200 mg of a polymer prepared according to Example B (particle size from 250 to 500 μm) are shaken in 20 ml of a solution of 100 mg of α-amylase (130 units/mg) in 0.005M sodium acetate buffer of pH 6.0 at 4 C. for 64 hours. The carrier is then washed at room temperature with 50 ml portions of 0.05M sodium acetate buffer of pH 6.0, twice for 5 minutes and twice for 1 hour. To determine the immobilized enzymatic activity, the carrier is shaken in 50 ml of a solution of 5 g of Zulkowsky starch (Merck) in 0.016M sodium acetate buffer of pH 6.0 at 30 C. for 30 minutes. The oligosaccharides formed are determined with 3,5-dinitrosalicylic acid in accordance with the method of P. Berenfeld (Methods in Enzymology, Volume I, 149, Academic Press, 1955). Activity of the carrier: 3.0 g of hydrolyzed starch per g and per hour.

EXAMPLE 3

200 mg of a polymer prepared according to Example C (particle size from 250 to 500 μm) are shaken in 20 ml of a solution of 100 mg of β-amylase (28 units/mg) in 0.05M sodium acetate buffer of pH 4.8 at 4 C. for 64 hours. The carrier is then washed at room temperature with 50 ml portions of 0.05M sodium acetate buffer of pH 4.8, twice for 5 minutes and twice for 1 hour. To determine the immobilized enzymatic activity, the carrier is shaken in 50 ml of a solution of 5 g of Zulkowsky starch (Merck) in 0.016M sodium acetate buffer of pH 4.8 at 30 C. for 30 minutes. The maltose formed is determined with 3,5-dinitrosalicylic acid in accordance with the method of P. Berenfeld (loc. cit.). Activity of the carrier: 2.3 g of maltose formed per g and per hour.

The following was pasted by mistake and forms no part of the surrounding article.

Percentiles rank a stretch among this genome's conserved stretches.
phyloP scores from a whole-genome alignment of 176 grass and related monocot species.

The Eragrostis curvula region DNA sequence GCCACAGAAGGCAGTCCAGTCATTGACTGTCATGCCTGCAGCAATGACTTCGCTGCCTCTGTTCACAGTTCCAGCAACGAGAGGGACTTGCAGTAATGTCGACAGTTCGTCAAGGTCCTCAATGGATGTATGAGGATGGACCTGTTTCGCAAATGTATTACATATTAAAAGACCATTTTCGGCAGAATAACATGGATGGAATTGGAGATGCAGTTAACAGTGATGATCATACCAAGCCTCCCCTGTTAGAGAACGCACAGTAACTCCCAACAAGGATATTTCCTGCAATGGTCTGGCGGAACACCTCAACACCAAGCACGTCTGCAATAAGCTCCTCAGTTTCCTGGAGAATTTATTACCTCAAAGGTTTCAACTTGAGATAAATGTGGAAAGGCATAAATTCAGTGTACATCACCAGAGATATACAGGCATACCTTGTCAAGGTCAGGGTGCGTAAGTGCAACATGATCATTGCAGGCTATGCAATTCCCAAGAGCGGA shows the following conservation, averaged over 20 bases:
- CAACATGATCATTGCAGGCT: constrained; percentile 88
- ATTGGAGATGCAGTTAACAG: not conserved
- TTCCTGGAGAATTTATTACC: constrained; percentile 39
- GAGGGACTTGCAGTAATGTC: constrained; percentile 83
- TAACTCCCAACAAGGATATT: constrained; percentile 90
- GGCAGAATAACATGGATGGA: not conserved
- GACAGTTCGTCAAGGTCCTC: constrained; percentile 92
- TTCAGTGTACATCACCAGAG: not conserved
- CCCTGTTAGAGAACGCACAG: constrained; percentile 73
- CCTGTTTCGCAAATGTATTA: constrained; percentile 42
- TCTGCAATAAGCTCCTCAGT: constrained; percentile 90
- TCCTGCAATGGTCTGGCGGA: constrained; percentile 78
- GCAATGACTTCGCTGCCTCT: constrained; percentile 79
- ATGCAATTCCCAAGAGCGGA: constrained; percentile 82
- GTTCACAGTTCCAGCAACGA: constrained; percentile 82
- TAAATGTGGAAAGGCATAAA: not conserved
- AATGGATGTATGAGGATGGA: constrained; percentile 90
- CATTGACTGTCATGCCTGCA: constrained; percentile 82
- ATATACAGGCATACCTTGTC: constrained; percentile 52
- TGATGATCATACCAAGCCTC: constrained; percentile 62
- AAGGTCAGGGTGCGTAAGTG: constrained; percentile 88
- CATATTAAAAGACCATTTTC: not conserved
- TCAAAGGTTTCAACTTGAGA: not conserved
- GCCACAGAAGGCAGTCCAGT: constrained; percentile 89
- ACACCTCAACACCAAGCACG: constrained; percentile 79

EXAMPLE 4

Amyloglucosidase is bonded to 200 mg of a polymer prepared according to Example B (particle size from 250 to 500 μm), by a method similar to that described in Example 2. The activity of the carrier is 15.3 g of glucose formed per g and per hour.

EXAMPLE 5

25 mg of a polymer prepared according to Example D are shaken with a solution of 250 mg of invertase (150 units/mg) at 4 C. for 64 hours. The polymer is then washed at room temperature with 100 ml portions of 0.0025M sodium acetate buffer of pH 5.3, twice for 5 minutes and once for 1 hour. The polymer is shaken in 50 ml of a solution of 17.5 g of sucrose in 0.001M of sodium acetate buffer of pH 5.3 for 10 minutes and the degree of hydrolysis is determined polarimetrically. Activity of the carrier: 275 g of sucrose per g and per hour. Amount of enzyme bonded: 2.4 mg per mg of polymer.

EXAMPLE 6

25 mg of a polymer prepared according to Example E are charged with invertase by a method similar to that in Example 5. Activity: 300 g of sucrose per g of polymer and per hour. Among of enzyme bonded: 1.3 mg per mg of polymer.